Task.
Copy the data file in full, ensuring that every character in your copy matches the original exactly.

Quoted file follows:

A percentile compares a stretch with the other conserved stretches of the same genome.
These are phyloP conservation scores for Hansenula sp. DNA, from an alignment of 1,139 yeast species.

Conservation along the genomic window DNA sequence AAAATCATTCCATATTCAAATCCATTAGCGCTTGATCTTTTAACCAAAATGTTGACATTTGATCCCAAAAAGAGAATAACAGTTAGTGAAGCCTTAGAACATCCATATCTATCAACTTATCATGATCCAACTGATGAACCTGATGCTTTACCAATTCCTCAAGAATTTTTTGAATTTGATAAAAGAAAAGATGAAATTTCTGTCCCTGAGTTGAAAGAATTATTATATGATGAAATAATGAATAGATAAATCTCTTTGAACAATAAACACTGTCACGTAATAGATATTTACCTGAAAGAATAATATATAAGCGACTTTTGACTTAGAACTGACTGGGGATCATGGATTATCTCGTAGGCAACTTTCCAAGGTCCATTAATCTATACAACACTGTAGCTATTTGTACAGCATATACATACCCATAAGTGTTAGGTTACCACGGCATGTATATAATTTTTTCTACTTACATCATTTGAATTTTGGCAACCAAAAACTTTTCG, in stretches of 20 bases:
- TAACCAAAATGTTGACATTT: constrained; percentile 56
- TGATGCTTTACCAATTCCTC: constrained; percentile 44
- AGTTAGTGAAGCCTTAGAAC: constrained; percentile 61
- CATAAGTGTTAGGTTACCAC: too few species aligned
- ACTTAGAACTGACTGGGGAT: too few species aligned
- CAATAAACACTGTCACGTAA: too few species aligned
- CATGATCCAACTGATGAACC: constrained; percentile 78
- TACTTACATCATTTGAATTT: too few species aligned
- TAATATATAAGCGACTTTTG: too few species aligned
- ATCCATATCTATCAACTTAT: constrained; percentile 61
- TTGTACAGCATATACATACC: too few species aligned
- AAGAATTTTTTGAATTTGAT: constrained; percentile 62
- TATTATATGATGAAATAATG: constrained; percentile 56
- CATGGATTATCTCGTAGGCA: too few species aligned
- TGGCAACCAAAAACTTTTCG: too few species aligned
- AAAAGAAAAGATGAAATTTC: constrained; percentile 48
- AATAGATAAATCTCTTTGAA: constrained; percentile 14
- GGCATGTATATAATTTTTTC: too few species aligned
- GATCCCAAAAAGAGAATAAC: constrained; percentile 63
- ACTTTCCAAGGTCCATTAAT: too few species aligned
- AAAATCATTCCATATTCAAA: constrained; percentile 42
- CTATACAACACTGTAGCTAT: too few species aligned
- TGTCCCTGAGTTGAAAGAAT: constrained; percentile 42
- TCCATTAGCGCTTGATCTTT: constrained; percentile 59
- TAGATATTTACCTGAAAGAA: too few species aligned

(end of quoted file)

A percentile compares a stretch with the other conserved stretches of the same genome.
These are phyloP conservation scores for Hansenula sp. DNA, from an alignment of 1,139 yeast species.

Conservation along the genomic window DNA sequence AAAATCATTCCATATTCAAATCCATTAGCGCTTGATCTTTTAACCAAAATGTTGACATTTGATCCCAAAAAGAGAATAACAGTTAGTGAAGCCTTAGAACATCCATATCTATCAACTTATCATGATCCAACTGATGAACCTGATGCTTTACCAATTCCTCAAGAATTTTTTGAATTTGATAAAAGAAAAGATGAAATTTCTGTCCCTGAGTTGAAAGAATTATTATATGATGAAATAATGAATAGATAAATCTCTTTGAACAATAAACACTGTCACGTAATAGATATTTACCTGAAAGAATAATATATAAGCGACTTTTGACTTAGAACTGACTGGGGATCATGGATTATCTCGTAGGCAACTTTCCAAGGTCCATTAATCTATACAACACTGTAGCTATTTGTACAGCATATACATACCCATAAGTGTTAGGTTACCACGGCATGTATATAATTTTTTCTACTTACATCATTTGAATTTTGGCAACCAAAAACTTTTCG, in stretches of 20 bases:
- TAACCAAAATGTTGACATTT: constrained; percentile 56
- TGATGCTTTACCAATTCCTC: constrained; percentile 44
- AGTTAGTGAAGCCTTAGAAC: constrained; percentile 61
- CATAAGTGTTAGGTTACCAC: too few species aligned
- ACTTAGAACTGACTGGGGAT: too few species aligned
- CAATAAACACTGTCACGTAA: too few species aligned
- CATGATCCAACTGATGAACC: constrained; percentile 78
- TACTTACATCATTTGAATTT: too few species aligned
- TAATATATAAGCGACTTTTG: too few species aligned
- ATCCATATCTATCAACTTAT: constrained; percentile 61
- TTGTACAGCATATACATACC: too few species aligned
- AAGAATTTTTTGAATTTGAT: constrained; percentile 62
- TATTATATGATGAAATAATG: constrained; percentile 56
- CATGGATTATCTCGTAGGCA: too few species aligned
- TGGCAACCAAAAACTTTTCG: too few species aligned
- AAAAGAAAAGATGAAATTTC: constrained; percentile 48
- AATAGATAAATCTCTTTGAA: constrained; percentile 14
- GGCATGTATATAATTTTTTC: too few species aligned
- GATCCCAAAAAGAGAATAAC: constrained; percentile 63
- ACTTTCCAAGGTCCATTAAT: too few species aligned
- AAAATCATTCCATATTCAAA: constrained; percentile 42
- CTATACAACACTGTAGCTAT: too few species aligned
- TGTCCCTGAGTTGAAAGAAT: constrained; percentile 42
- TCCATTAGCGCTTGATCTTT: constrained; percentile 59
- TAGATATTTACCTGAAAGAA: too few species aligned